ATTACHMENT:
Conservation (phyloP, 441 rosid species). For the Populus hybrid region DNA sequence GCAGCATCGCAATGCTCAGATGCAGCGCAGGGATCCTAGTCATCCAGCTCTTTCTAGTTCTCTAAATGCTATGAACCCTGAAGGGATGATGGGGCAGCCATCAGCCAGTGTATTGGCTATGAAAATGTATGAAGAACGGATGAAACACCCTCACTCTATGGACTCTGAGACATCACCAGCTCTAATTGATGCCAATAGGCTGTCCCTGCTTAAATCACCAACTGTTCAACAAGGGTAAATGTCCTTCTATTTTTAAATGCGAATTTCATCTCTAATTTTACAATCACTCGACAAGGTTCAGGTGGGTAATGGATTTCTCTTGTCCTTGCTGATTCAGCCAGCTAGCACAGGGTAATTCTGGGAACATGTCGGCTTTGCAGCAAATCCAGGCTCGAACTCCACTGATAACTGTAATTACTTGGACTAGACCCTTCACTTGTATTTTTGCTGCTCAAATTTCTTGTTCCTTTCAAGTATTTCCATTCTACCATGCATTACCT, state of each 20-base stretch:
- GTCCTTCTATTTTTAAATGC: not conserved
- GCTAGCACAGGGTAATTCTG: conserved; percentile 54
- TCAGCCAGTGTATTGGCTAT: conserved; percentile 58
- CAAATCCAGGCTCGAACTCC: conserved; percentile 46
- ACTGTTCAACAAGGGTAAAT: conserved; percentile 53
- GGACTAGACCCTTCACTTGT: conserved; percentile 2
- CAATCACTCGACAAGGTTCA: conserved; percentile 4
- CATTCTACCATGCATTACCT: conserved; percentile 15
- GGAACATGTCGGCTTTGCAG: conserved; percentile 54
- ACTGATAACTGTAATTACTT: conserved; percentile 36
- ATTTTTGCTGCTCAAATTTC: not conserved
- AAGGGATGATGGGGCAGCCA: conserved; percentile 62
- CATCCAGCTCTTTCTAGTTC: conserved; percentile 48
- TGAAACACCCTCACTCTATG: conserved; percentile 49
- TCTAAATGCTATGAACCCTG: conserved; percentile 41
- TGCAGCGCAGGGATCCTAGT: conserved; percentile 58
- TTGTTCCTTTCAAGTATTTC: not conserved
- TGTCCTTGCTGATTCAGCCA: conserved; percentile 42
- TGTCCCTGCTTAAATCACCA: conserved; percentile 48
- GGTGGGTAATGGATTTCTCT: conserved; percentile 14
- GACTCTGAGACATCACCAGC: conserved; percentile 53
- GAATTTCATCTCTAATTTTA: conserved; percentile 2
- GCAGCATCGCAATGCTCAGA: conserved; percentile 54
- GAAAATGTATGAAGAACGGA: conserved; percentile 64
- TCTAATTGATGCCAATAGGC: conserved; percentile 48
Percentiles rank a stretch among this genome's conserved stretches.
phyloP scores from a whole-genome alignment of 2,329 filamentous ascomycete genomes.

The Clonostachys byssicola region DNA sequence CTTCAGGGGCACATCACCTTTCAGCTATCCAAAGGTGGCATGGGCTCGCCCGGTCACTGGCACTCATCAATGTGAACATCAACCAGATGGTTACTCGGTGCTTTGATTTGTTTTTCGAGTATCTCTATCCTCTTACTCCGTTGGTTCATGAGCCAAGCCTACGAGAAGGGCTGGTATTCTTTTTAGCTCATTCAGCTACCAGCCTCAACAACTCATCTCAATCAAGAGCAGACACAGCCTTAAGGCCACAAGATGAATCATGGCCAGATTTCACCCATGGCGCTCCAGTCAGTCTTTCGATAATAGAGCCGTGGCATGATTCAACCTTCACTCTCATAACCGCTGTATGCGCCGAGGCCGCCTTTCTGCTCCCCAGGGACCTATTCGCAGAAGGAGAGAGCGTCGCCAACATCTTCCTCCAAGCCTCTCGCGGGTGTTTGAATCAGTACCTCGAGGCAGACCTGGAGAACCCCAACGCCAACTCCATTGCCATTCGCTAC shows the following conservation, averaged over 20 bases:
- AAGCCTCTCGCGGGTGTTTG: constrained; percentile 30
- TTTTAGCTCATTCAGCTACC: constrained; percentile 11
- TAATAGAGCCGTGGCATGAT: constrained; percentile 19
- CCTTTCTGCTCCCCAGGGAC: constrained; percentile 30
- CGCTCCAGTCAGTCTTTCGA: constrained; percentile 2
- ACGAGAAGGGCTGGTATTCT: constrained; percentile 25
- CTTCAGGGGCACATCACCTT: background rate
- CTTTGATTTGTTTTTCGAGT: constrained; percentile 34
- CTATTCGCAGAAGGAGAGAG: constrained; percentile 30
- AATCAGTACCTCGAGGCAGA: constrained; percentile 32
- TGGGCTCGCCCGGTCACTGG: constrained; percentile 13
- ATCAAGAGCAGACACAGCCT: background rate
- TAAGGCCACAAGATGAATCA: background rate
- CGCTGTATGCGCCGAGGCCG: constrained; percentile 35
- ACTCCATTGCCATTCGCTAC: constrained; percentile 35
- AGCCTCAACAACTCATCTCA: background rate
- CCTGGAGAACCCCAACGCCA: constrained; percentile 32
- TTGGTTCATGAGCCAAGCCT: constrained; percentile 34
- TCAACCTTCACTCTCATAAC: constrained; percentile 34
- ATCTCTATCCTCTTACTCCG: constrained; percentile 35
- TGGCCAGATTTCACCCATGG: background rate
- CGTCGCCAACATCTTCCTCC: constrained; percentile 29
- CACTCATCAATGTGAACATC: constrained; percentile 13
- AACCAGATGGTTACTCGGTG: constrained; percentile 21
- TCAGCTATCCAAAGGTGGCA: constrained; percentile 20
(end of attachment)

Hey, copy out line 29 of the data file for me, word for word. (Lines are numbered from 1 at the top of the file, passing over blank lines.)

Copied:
The Clonostachys byssicola region DNA sequence CTTCAGGGGCACATCACCTTTCAGCTATCCAAAGGTGGCATGGGCTCGCCCGGTCACTGGCACTCATCAATGTGAACATCAACCAGATGGTTACTCGGTGCTTTGATTTGTTTTTCGAGTATCTCTATCCTCTTACTCCGTTGGTTCATGAGCCAAGCCTACGAGAAGGGCTGGTATTCTTTTTAGCTCATTCAGCTACCAGCCTCAACAACTCATCTCAATCAAGAGCAGACACAGCCTTAAGGCCACAAGATGAATCATGGCCAGATTTCACCCATGGCGCTCCAGTCAGTCTTTCGATAATAGAGCCGTGGCATGATTCAACCTTCACTCTCATAACCGCTGTATGCGCCGAGGCCGCCTTTCTGCTCCCCAGGGACCTATTCGCAGAAGGAGAGAGCGTCGCCAACATCTTCCTCCAAGCCTCTCGCGGGTGTTTGAATCAGTACCTCGAGGCAGACCTGGAGAACCCCAACGCCAACTCCATTGCCATTCGCTAC shows the following conservation, averaged over 20 bases: